Nazarene devotees: Only God can take life; give sinners a second chance | Inquirer News
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TRASLACION IN A TIME OF KILLINGS

Nazarene devotees: Only God can take life; give sinners a second chance

/ 01:48 AM January 10, 2017

“Huwag kang papatay (Thou shall not kill),” a banner in bold white letters, hanging in front of the Quiapo Church in Manila, shrine of the Black Nazarene, proclaimed.

Some Filipino devotees of the Black Nazarene expressed alarm over the spate of killings amid the government’s war on drugs during the Traslacion, or Procession, of the Black Nazarene, which started at dawn of Monday, Jan. 9, and was expected to end at dawn the following day.

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Alfredo Yambao, 32, called on President Rodrigo Duterte to make a decisive stand and take clear action to stop the unresolved deaths being linked to his administration’s crackdown on illegal drugs and his own controversial ways and pronouncements.

“Yung pagpatay itigil na sana,” Yambao, a Nazarene devotee for 22 years now, said in an interview. “Araw-araw na lang na balita puro patayan na lang. Si Pangulong Duterte dapat itigil na yan. Ang tao tuloy natatakot nang lumabas. Baka ratratin na lang nang walang kasalanan.”

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(“I hope the killings stop. Every day all that we hear reported are the killings. President Duterte should stop that. People are afraid to go out because they might get shot without doing anything wrong.”)

A recent survey by the Social Weather Stations (SWS) showed that a significant number of Filipinos fear that they or someone they know would fall victim to extrajudicial killings amid the war on drugs, which has claimed about 6,000 lives since Duterte assumed office.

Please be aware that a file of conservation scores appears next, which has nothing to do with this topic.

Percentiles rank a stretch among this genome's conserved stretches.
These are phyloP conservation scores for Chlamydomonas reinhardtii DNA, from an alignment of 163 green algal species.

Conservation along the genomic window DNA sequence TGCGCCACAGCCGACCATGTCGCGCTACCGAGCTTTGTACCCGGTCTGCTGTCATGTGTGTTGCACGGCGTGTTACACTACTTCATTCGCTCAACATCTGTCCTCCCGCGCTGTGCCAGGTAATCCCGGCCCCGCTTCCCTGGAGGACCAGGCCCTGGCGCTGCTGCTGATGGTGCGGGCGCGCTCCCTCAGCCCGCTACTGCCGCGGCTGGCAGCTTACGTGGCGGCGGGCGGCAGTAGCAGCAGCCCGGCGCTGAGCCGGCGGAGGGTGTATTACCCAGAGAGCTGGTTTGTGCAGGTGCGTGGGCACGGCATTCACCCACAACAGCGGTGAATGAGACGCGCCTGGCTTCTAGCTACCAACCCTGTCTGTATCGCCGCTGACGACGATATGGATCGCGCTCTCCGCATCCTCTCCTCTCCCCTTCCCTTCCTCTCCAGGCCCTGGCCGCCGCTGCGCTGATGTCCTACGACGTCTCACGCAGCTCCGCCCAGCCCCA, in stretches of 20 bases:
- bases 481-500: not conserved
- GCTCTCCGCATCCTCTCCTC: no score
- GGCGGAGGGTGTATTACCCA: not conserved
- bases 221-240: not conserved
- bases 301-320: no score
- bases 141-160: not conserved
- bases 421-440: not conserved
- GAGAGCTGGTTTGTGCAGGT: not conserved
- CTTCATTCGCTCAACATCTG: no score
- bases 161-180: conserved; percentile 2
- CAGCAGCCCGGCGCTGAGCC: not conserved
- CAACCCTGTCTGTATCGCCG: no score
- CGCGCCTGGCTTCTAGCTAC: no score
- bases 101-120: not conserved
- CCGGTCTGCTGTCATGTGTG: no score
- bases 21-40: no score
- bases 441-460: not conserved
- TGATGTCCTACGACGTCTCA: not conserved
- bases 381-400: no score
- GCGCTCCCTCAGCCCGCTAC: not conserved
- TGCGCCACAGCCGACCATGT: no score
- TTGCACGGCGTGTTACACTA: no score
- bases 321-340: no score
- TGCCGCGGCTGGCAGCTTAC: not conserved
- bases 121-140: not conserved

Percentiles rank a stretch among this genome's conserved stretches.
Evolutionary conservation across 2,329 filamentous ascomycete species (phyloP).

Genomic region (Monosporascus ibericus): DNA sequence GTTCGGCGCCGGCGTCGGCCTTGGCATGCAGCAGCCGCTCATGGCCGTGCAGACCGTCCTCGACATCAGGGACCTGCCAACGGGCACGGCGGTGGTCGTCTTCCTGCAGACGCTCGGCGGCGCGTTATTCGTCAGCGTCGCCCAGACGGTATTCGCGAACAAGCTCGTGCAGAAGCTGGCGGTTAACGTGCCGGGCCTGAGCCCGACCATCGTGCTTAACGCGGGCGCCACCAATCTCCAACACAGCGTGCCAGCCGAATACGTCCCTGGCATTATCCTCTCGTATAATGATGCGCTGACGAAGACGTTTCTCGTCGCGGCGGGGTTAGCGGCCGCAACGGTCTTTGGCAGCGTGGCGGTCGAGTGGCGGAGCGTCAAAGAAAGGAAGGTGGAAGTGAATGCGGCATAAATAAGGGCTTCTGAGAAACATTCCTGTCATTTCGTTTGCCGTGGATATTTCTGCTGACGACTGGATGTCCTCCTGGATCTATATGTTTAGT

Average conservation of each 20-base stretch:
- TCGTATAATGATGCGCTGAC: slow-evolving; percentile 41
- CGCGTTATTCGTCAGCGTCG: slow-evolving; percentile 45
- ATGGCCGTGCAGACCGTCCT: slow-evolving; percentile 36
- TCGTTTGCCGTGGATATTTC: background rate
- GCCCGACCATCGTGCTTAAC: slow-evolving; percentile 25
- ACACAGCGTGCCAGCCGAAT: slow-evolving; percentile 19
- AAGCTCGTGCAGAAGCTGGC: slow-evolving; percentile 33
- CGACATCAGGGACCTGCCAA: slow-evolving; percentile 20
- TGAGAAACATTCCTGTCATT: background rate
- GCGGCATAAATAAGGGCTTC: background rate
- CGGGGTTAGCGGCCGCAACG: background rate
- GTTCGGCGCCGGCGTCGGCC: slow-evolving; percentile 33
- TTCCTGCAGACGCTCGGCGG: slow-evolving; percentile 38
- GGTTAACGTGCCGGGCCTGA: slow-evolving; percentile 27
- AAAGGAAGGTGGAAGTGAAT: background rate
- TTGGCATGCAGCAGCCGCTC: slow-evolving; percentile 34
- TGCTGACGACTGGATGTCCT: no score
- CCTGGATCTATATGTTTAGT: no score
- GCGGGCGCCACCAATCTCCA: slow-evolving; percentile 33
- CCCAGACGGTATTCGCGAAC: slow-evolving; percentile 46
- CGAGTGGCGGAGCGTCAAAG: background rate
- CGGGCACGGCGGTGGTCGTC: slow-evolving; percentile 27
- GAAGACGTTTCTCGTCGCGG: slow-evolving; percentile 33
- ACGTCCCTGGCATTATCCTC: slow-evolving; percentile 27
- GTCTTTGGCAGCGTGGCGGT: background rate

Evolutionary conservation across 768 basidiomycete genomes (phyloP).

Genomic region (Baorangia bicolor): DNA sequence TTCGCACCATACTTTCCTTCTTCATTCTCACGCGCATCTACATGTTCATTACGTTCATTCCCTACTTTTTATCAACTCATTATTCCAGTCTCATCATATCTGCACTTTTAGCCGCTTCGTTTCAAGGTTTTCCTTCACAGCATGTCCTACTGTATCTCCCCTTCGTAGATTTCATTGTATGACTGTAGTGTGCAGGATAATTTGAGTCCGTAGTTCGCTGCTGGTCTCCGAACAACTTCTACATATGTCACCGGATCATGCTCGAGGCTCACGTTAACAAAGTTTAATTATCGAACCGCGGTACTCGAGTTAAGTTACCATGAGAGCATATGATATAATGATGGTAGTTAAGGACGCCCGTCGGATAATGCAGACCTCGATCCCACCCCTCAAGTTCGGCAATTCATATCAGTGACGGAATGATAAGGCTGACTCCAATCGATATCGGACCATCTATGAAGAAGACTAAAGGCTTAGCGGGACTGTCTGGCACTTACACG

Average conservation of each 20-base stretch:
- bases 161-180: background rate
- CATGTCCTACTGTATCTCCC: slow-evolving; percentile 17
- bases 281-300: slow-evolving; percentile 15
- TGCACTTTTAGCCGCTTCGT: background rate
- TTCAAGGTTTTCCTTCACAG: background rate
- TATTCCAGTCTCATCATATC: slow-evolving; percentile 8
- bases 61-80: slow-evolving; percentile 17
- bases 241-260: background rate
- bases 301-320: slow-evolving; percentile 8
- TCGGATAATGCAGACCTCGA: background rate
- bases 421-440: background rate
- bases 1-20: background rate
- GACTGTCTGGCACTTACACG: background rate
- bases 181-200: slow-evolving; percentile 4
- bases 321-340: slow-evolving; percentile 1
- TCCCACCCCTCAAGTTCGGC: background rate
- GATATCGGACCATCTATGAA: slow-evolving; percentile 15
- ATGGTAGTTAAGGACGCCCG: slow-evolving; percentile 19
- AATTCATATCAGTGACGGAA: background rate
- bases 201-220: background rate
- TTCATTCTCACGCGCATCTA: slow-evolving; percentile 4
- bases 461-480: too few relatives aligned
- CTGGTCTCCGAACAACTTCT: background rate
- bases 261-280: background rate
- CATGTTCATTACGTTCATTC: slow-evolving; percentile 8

Yambao, his wife, and their two children were among the thousands of devotees waiting for the arrival of the Black Nazarene at Plaza Miranda from the hours-long procession along the streets of Manila.

Asked what he wished to the Black Nazarene for 2017, Yambao said he was hoping for change in the way the Duterte administration had been dealing with the drug menace, saying many Filipinos had already suffered due to the spate of killings.

“Lahat naman ng tao nagbabagong-buhay,” he said. “Nasa tao yan eh. Sa panahon ngayon ni Duterte siguro magbabago na kasi natatakot nang gumawa ng kasalanan.”

(“All people can change their lives. It’s up to them. In this time of Duterte maybe they would change because they’re already afraid to do something wrong.”)

Sixteen-year-old Allyson Ventura, who started joining her mother in the annual religious gathering when she was just nine, also voiced out her stand against killings, noting that it is “against the law and human rights.”

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“Bakit mo gagawin? Eh si God lang naman ang pwedeng mag-judge sa atin. Bakit ka papatay?” Ventura said.

(“Why do it? It’s only God who can judge us. Why will you kill?”)

“Dapat ipatupad talaga yung batas na bawal pumatay kasi hindi siya maganda… Lahat naman po pwedeng magbago,” she added.

(“They should really enforce the law forbidding killing because it’s not good… Everyone can change.”)

The annual grand procession commemorates the first parade transferring the centuries-old ebony icon of the cross-bearing Jesus Christ from a church in Intramuros to the Quiapo Church on Jan. 9, 1767. /ATM

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TAGS: Black Nazarene, drug killings, extrajudicial killings, human rights violations, Rodrigo Duterte, Summary Executions, Traslacion, war on drugs
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